Game theory answer to climate blindness
If the environmental policies of the United States and China seem inexplicable, a little game theory might shed light on the positions of the world's two biggest polluters.
US climate policy seems the epitome of double think. The administration has finally acknowledged the reality of global warming and conceded that human discharges of greenhouse gases are indeed to blame. But it still refuses to accept the need for a mandatory limit on emissions, arguing that such restrictions would damage the US economy.
Beijing, too, rejects the idea of capping its greenhouse gas emissions. Beijing says China is a poor country where emissions are relatively low on a per capita basis. It argues that most of the rise in greenhouse gas concentrations in the atmosphere is the result of past emissions from developed countries, and that to accept a ceiling on discharges would unfairly hinder the country's economic development.
Both of these stances are deeply flawed. Each rejects emission caps because of their supposed economic cost, but both ignore the far greater likely economic burden of failing to limit greenhouse gas emissions. According to last year's Stern report, the most authoritative study yet of the economics of climate change, doing nothing to check emissions will cost us between 5 and 20 per cent of global gross domestic product by the second half of the century. In contrast, stabilising emissions over the next 10 to 20 years will cost at most 3.5 per cent of world GDP.
Given that the projected benefits of emission caps so heavily outweigh the likely costs, it is hard to see why governments are still resisting the idea.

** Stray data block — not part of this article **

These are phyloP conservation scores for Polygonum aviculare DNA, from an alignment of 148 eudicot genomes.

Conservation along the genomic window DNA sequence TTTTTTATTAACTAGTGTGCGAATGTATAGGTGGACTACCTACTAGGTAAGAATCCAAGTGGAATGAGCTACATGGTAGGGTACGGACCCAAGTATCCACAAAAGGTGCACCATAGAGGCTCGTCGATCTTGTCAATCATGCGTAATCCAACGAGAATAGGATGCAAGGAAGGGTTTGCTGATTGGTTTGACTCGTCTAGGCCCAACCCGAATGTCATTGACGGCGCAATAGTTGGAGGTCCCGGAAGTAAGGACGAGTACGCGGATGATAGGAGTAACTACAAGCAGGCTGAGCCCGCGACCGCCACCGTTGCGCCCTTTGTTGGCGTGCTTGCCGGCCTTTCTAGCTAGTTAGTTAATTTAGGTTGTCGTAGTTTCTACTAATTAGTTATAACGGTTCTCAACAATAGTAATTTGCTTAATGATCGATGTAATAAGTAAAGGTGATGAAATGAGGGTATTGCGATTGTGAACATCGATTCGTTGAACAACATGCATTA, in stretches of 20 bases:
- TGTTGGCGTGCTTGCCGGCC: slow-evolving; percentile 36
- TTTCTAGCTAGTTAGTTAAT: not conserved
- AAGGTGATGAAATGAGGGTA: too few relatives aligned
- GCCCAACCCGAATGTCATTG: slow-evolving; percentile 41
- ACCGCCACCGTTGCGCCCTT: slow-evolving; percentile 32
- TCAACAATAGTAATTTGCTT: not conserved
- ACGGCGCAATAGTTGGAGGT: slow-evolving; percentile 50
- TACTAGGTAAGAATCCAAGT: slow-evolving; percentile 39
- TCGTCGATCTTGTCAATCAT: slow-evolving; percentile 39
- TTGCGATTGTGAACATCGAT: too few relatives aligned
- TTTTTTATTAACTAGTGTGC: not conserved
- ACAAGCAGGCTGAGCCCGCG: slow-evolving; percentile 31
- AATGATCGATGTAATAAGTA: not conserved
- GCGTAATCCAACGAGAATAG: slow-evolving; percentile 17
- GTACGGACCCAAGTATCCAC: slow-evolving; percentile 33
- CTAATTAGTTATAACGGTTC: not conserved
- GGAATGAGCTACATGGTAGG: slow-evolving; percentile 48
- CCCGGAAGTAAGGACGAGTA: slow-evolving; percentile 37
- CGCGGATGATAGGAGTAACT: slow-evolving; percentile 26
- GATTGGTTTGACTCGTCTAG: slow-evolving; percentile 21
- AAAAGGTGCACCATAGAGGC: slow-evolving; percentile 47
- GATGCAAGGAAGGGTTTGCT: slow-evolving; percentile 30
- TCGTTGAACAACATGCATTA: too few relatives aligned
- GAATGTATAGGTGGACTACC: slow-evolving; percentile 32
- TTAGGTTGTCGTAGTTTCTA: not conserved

A variation of the famous 'prisoner's dilemma' may help to explain. Two suspects are detained by the police and held separately. Each has a choice. He can stand by his mate, say nothing and go to prison, or he can betray his friend and maybe earn a reprieve.
The trouble is that the outcome for one prisoner depends on what the other chooses. If both keep silent, each will serve a one-year sentence. If one talks and the other stays quiet, the squealer will go free while his faithful friend will get ten years. If each betrays the other, they both get locked up for seven years.
The best overall outcome is for the prisoners to trust each other, but that entails a risk for each that the other will inform on him. The upshot is that each betrays his friend; the worst result overall, but an intermediate outcome for each prisoner.
The US and China are in a similar position. Instead of focusing on achieving the best overall result for the global environment, each is concentrating on its own narrow relative advantage. The US is reluctant to agree to emission caps lest it surrender any economic advantage to countries like China, which reject limits of their own. The mainland, meanwhile, will not accept environmental standards that might threaten to hinder the growth of its economic power relative to the rich world.
With each country determined not to jeopardise its perceived self-interests, trust goes out of the window and mutual betrayal becomes inevitable. That is the worst possible outcome, both for the world's environment and its economy.